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Quasi-integrals of motion

By construction, for a Hamiltonian in BGNF $H_2$ is a formal integral of motion (see section 2.1). We now show how to find an analogous formal integral for a Hamiltonian in generalized normal form. Our results are similar to the findings of Meyer and Hall [19], but the proof differs in some details. We have tried to make the exposition as transparent as possible by focusing on just those aspects that are essential for the reasoning.

We write $H_2$ as

\quad H_2({\mbox{\protect\boldmath$z$}}) = \frac{1}{2} {\mb...
...t\boldmath$\cdot$}J^{-1}L {\mbox{\protect\boldmath$z$}} \quad.
\end{displaymath} (16)

and decompose $L$ by means of the Jordan-Chevalley decomposition [25] into its diagonalizable and nilpotent parts $D$ and $N$:
\quad L = D + N \quad.
\end{displaymath} (17)

Existence and uniqueness of this decomposition are assured by the Jordan normal form theorem for matrices. Define the diagonalizable component $I({\mbox{\protect\boldmath$z$}})$ and the nilpotent component $K({\mbox{\protect\boldmath$z$}})$ of $H_2({\mbox{\protect\boldmath$z$}})$ by
...cdot$}J^{-1}N {\mbox{\protect\boldmath$z$}} \quad,
\end{array}\end{displaymath} (18)

such that $H_2({\mbox{\protect\boldmath$z$}})=I({\mbox{\protect\boldmath$z$}})+K({\mbox{\protect\boldmath$z$}})$. We are now in the position to prove the main

Theorem: For a Hamiltonian $H({\mbox{\protect\boldmath$z$}})$ in generalized normal form the diagonalizable part $I({\mbox{\protect\boldmath$z$}})$ of $H_2({\mbox{\protect\boldmath$z$}})$ is a formal integral of motion.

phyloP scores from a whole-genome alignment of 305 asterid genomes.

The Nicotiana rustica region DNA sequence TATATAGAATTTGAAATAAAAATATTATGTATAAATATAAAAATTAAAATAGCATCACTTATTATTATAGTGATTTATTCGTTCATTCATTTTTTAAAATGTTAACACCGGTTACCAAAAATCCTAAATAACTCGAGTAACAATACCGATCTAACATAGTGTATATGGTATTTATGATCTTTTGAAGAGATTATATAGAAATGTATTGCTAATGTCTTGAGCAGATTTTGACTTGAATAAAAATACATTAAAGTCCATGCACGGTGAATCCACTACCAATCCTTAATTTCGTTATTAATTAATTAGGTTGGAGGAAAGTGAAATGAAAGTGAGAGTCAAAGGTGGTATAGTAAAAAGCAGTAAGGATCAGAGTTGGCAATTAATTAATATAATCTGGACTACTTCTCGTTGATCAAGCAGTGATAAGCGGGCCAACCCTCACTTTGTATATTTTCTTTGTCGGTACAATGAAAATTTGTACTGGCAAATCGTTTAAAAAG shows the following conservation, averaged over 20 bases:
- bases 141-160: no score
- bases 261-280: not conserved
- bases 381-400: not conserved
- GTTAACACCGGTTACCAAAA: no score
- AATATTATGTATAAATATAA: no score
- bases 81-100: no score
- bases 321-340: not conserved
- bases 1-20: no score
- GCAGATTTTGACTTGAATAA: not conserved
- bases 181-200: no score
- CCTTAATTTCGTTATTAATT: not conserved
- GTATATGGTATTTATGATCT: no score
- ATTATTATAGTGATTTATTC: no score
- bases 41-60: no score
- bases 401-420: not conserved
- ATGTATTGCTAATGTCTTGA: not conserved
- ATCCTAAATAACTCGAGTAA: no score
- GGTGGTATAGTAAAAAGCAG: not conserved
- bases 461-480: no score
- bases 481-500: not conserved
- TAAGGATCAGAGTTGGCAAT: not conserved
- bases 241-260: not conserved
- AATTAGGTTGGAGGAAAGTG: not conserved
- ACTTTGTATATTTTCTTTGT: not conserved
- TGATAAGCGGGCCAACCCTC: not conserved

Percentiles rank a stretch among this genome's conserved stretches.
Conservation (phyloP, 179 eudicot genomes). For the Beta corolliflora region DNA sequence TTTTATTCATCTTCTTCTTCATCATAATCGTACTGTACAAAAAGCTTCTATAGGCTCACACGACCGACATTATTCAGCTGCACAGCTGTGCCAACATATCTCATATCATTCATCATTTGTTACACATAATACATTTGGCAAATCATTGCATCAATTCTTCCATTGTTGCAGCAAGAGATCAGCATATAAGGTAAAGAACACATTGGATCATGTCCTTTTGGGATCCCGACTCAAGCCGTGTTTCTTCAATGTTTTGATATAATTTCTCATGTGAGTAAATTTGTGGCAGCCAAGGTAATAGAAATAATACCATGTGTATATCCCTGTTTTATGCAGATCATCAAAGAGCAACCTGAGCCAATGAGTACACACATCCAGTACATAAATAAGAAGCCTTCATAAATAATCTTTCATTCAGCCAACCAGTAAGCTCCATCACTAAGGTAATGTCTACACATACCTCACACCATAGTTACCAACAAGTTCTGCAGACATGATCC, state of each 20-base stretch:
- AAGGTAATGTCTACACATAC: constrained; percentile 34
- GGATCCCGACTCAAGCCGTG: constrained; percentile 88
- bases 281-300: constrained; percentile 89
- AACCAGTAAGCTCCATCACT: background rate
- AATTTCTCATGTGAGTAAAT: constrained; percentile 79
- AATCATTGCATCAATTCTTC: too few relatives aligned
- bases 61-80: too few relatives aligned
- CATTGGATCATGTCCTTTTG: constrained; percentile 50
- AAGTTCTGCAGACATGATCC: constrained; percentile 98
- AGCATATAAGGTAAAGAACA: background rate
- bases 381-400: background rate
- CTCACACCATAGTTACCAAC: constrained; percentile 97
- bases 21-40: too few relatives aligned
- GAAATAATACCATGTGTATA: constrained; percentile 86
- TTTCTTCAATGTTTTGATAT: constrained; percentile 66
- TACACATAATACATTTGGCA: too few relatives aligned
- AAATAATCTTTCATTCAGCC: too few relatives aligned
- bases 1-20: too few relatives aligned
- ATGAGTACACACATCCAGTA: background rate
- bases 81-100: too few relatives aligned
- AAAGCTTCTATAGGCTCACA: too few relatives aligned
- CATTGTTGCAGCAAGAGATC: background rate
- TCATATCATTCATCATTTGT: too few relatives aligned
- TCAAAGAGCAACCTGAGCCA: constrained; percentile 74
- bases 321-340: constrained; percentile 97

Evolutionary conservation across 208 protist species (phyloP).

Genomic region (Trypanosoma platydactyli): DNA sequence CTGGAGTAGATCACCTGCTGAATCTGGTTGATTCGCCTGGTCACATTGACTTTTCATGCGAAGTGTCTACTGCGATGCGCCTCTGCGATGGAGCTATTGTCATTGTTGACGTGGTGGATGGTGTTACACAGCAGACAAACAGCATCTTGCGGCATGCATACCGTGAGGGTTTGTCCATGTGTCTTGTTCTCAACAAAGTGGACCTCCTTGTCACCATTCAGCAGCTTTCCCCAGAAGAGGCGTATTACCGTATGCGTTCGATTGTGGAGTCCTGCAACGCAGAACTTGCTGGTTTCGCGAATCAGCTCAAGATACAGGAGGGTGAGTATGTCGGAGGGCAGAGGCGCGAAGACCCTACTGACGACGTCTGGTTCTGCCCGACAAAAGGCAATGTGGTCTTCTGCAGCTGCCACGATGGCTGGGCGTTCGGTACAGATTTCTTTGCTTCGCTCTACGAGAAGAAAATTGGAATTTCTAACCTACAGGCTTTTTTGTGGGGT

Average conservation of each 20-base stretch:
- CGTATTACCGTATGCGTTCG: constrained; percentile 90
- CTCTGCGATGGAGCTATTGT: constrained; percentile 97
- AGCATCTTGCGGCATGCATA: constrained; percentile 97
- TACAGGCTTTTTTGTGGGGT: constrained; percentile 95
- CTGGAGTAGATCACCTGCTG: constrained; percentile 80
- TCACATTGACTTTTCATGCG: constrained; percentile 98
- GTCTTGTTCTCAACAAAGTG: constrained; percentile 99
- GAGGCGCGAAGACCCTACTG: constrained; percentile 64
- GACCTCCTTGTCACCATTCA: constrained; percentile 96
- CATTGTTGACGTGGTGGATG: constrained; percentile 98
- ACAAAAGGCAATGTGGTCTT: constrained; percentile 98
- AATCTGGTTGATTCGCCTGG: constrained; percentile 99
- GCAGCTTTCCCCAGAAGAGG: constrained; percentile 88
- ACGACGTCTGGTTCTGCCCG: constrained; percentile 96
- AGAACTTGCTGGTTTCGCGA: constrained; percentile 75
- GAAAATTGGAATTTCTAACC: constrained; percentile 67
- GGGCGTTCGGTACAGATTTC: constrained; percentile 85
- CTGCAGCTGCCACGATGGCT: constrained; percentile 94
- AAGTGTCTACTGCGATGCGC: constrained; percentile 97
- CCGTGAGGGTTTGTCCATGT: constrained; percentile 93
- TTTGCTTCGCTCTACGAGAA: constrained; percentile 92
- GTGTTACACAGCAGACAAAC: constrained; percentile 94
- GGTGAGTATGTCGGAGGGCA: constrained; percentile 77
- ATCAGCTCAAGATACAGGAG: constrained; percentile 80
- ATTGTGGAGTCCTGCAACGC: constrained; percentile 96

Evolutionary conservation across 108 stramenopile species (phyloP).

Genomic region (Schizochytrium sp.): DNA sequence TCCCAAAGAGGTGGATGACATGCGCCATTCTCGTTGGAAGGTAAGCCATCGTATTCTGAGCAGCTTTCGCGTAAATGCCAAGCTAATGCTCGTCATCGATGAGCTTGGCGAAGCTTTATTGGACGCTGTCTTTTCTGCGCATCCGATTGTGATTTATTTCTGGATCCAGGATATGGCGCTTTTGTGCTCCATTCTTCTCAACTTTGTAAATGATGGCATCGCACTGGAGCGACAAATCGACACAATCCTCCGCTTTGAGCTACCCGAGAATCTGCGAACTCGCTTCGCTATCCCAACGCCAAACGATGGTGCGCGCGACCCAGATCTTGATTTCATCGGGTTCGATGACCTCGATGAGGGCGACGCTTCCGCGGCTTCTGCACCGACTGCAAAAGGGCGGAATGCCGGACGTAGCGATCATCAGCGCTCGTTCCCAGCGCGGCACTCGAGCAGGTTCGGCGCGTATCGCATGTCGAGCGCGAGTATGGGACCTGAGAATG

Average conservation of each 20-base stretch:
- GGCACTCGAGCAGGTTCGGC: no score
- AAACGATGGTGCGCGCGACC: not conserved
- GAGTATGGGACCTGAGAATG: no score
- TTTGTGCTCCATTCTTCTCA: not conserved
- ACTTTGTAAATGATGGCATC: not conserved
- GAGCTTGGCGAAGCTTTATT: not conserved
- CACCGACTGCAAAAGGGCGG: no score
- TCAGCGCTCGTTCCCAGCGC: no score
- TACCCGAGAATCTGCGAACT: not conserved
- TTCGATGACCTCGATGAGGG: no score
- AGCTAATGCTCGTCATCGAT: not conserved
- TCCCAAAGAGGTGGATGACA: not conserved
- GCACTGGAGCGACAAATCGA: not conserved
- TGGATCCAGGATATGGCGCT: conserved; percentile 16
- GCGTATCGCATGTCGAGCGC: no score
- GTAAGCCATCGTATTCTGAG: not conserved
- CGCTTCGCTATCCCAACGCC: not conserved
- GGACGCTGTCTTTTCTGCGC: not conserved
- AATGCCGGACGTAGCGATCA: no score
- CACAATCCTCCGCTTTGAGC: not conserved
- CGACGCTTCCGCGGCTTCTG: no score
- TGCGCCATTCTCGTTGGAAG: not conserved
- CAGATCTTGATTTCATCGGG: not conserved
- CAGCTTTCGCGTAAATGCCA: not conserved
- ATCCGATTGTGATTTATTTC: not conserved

For the proof we must show that the Poisson bracket of $I$ with $H_m$ vanishes for all $m\geq 2$. We start with $m=2$ and then proceed to the case $m>2$.

By virtue of Jacobi's identity for the Poisson bracket we have

\mbox{\rm ad}_{\left\{H_2,I\right\}} = \mbox{\rm ad}_I\mbox{\rm ad}_{H_2} - \mbox{\rm ad}_{H_2}\mbox{\rm ad}_I \quad.
\end{displaymath} (19)

This expression is zero if $\mbox{\rm ad}_{H_2}$ and $\mbox{\rm ad}_{I}$ commute. In order to show that the latter is the case we first remark that the matrices $L$, $D$ and $N$ are infinitesimally symplectic [26], i.e. they satisfy $M^tJ+JM=0$ (for $M=L,D,N$). Direct computation shows that for an infinitesimally symplectic matrix $M$ the Lie operator adjoint to the quadratic polynomial $
P({\mbox{\protect\boldmath$z$}}) = \frac{1}{2}{\mbox{\protect\boldmath$z$}} \mbox{\protect\boldmath$\cdot$}J^{-1}M {\mbox{\protect\boldmath$z$}}
$ can be written as $
\mbox{\rm ad}_P(\cdot) = D_{\mbox{\protect\footnotesize\protect\boldmath$z$}}(\cdot) \mbox{\protect\boldmath$\cdot$}M {\mbox{\protect\boldmath$z$}}
$. Thus we have for the Lie operators ${\cal D}_m$ and ${\cal N}_m$ adjoint to $I$ and $K$:
{\cal D}_m...
...math$\cdot$}N {\mbox{\protect\boldmath$z$}} \quad.
\end{array}\end{displaymath} (20)

It is one of the key advantages of this formulation of the theory that we can characterize all the important operators ${\cal A}_m$, ${\cal D}_m$ and ${\cal N}_m$ which operate in a space of the high dimension ${2n+m-1 \choose 2n-1}$ by matrices of the considerably smaller dimension $2n$: $L$, $D$ and $N$.

We now show that for two commuting matrices $M_1$, $M_2$ the corresponding Lie operators $\mbox{\rm ad}_{P_1}$, $\mbox{\rm ad}_{P_2}$ (defined as above) commute as well:

$\displaystyle \mbox{\rm ad}_{P_1}\mbox{\rm ad}_{P_2}(\cdot)$ $\textstyle =$ $\displaystyle D_{\mbox{\protect\footnotesize\protect\boldmath$z$}} \left( D_{\m...$}M_2{\mbox{\protect\boldmath$z$}} \right)
M_1 {\mbox{\protect\boldmath$z$}}$  
  $\textstyle =$ $\displaystyle \sum_{\mu,\nu=1}^{2n}
\frac{\partial^2}{\partial z_\mu \partial z...}{\partial z_\nu}(\cdot)
  $\textstyle =$ $\displaystyle \mbox{\rm ad}_{P_2}\mbox{\rm ad}_{P_1}(\cdot) \quad.$ (21)

Because $LD-DL=0$ this implies that the right hand side of (27) is zero, and thus $\left\{H_2,I\right\}=0$.